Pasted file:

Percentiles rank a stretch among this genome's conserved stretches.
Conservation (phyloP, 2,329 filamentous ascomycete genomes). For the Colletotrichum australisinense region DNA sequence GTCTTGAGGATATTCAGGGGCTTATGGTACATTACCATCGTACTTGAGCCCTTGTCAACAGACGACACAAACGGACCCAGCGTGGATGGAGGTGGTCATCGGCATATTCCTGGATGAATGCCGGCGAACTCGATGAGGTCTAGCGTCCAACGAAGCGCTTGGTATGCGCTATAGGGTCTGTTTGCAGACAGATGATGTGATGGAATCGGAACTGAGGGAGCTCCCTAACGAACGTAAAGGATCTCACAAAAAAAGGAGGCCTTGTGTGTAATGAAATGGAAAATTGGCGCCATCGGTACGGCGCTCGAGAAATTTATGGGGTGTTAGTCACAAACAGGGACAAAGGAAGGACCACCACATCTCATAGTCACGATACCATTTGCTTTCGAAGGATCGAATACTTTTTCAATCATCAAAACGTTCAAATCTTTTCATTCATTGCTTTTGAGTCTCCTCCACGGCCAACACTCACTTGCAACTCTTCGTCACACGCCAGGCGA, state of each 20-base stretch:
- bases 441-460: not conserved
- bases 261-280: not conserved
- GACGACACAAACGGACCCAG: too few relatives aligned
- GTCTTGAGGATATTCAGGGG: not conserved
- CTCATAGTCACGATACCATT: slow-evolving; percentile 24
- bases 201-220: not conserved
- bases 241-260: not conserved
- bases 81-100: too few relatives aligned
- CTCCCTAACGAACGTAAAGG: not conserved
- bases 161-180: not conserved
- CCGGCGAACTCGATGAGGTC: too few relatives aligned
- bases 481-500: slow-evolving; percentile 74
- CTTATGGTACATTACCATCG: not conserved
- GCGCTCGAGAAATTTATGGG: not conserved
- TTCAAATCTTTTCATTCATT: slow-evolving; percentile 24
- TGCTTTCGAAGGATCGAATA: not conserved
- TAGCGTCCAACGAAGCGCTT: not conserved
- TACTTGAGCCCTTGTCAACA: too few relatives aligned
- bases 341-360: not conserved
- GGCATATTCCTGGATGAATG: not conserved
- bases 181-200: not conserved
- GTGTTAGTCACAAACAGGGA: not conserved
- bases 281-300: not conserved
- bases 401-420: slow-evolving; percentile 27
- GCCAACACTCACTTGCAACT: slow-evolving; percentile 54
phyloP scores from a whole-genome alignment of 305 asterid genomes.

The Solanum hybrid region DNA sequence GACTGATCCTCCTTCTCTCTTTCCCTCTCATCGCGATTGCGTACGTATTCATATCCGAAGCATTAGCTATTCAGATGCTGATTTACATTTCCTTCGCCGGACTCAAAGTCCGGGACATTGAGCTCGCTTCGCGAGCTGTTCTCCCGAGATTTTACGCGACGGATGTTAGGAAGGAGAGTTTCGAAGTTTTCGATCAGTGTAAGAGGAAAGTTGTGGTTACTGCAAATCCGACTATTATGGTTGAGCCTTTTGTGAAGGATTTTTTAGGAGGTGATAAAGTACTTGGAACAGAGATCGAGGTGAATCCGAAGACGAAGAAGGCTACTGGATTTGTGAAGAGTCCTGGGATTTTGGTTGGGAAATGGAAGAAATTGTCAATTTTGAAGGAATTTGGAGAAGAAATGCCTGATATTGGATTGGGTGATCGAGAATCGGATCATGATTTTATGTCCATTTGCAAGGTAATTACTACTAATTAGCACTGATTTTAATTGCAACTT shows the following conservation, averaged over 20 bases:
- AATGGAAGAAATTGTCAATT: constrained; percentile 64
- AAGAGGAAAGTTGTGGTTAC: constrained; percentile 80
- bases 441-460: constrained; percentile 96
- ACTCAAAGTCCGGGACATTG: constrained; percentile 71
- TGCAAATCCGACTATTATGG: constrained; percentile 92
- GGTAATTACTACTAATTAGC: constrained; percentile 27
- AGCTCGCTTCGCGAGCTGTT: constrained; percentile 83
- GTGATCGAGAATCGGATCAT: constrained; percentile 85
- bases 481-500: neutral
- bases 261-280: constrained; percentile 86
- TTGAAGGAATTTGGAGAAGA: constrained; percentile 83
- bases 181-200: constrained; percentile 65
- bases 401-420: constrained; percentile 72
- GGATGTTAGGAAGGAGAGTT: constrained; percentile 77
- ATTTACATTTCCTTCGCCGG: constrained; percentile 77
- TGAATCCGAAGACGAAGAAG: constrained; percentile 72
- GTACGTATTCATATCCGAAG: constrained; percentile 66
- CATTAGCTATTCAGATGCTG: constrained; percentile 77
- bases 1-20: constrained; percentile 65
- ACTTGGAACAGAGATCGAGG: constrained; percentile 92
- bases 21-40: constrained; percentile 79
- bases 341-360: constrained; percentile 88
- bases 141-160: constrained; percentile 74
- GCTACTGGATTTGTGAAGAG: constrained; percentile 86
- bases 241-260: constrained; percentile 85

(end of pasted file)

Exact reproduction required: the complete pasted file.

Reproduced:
Percentiles rank a stretch among this genome's conserved stretches.
Conservation (phyloP, 2,329 filamentous ascomycete genomes). For the Colletotrichum australisinense region DNA sequence GTCTTGAGGATATTCAGGGGCTTATGGTACATTACCATCGTACTTGAGCCCTTGTCAACAGACGACACAAACGGACCCAGCGTGGATGGAGGTGGTCATCGGCATATTCCTGGATGAATGCCGGCGAACTCGATGAGGTCTAGCGTCCAACGAAGCGCTTGGTATGCGCTATAGGGTCTGTTTGCAGACAGATGATGTGATGGAATCGGAACTGAGGGAGCTCCCTAACGAACGTAAAGGATCTCACAAAAAAAGGAGGCCTTGTGTGTAATGAAATGGAAAATTGGCGCCATCGGTACGGCGCTCGAGAAATTTATGGGGTGTTAGTCACAAACAGGGACAAAGGAAGGACCACCACATCTCATAGTCACGATACCATTTGCTTTCGAAGGATCGAATACTTTTTCAATCATCAAAACGTTCAAATCTTTTCATTCATTGCTTTTGAGTCTCCTCCACGGCCAACACTCACTTGCAACTCTTCGTCACACGCCAGGCGA, state of each 20-base stretch:
- bases 441-460: not conserved
- bases 261-280: not conserved
- GACGACACAAACGGACCCAG: too few relatives aligned
- GTCTTGAGGATATTCAGGGG: not conserved
- CTCATAGTCACGATACCATT: slow-evolving; percentile 24
- bases 201-220: not conserved
- bases 241-260: not conserved
- bases 81-100: too few relatives aligned
- CTCCCTAACGAACGTAAAGG: not conserved
- bases 161-180: not conserved
- CCGGCGAACTCGATGAGGTC: too few relatives aligned
- bases 481-500: slow-evolving; percentile 74
- CTTATGGTACATTACCATCG: not conserved
- GCGCTCGAGAAATTTATGGG: not conserved
- TTCAAATCTTTTCATTCATT: slow-evolving; percentile 24
- TGCTTTCGAAGGATCGAATA: not conserved
- TAGCGTCCAACGAAGCGCTT: not conserved
- TACTTGAGCCCTTGTCAACA: too few relatives aligned
- bases 341-360: not conserved
- GGCATATTCCTGGATGAATG: not conserved
- bases 181-200: not conserved
- GTGTTAGTCACAAACAGGGA: not conserved
- bases 281-300: not conserved
- bases 401-420: slow-evolving; percentile 27
- GCCAACACTCACTTGCAACT: slow-evolving; percentile 54
phyloP scores from a whole-genome alignment of 305 asterid genomes.

The Solanum hybrid region DNA sequence GACTGATCCTCCTTCTCTCTTTCCCTCTCATCGCGATTGCGTACGTATTCATATCCGAAGCATTAGCTATTCAGATGCTGATTTACATTTCCTTCGCCGGACTCAAAGTCCGGGACATTGAGCTCGCTTCGCGAGCTGTTCTCCCGAGATTTTACGCGACGGATGTTAGGAAGGAGAGTTTCGAAGTTTTCGATCAGTGTAAGAGGAAAGTTGTGGTTACTGCAAATCCGACTATTATGGTTGAGCCTTTTGTGAAGGATTTTTTAGGAGGTGATAAAGTACTTGGAACAGAGATCGAGGTGAATCCGAAGACGAAGAAGGCTACTGGATTTGTGAAGAGTCCTGGGATTTTGGTTGGGAAATGGAAGAAATTGTCAATTTTGAAGGAATTTGGAGAAGAAATGCCTGATATTGGATTGGGTGATCGAGAATCGGATCATGATTTTATGTCCATTTGCAAGGTAATTACTACTAATTAGCACTGATTTTAATTGCAACTT shows the following conservation, averaged over 20 bases:
- AATGGAAGAAATTGTCAATT: constrained; percentile 64
- AAGAGGAAAGTTGTGGTTAC: constrained; percentile 80
- bases 441-460: constrained; percentile 96
- ACTCAAAGTCCGGGACATTG: constrained; percentile 71
- TGCAAATCCGACTATTATGG: constrained; percentile 92
- GGTAATTACTACTAATTAGC: constrained; percentile 27
- AGCTCGCTTCGCGAGCTGTT: constrained; percentile 83
- GTGATCGAGAATCGGATCAT: constrained; percentile 85
- bases 481-500: neutral
- bases 261-280: constrained; percentile 86
- TTGAAGGAATTTGGAGAAGA: constrained; percentile 83
- bases 181-200: constrained; percentile 65
- bases 401-420: constrained; percentile 72
- GGATGTTAGGAAGGAGAGTT: constrained; percentile 77
- ATTTACATTTCCTTCGCCGG: constrained; percentile 77
- TGAATCCGAAGACGAAGAAG: constrained; percentile 72
- GTACGTATTCATATCCGAAG: constrained; percentile 66
- CATTAGCTATTCAGATGCTG: constrained; percentile 77
- bases 1-20: constrained; percentile 65
- ACTTGGAACAGAGATCGAGG: constrained; percentile 92
- bases 21-40: constrained; percentile 79
- bases 341-360: constrained; percentile 88
- bases 141-160: constrained; percentile 74
- GCTACTGGATTTGTGAAGAG: constrained; percentile 86
- bases 241-260: constrained; percentile 85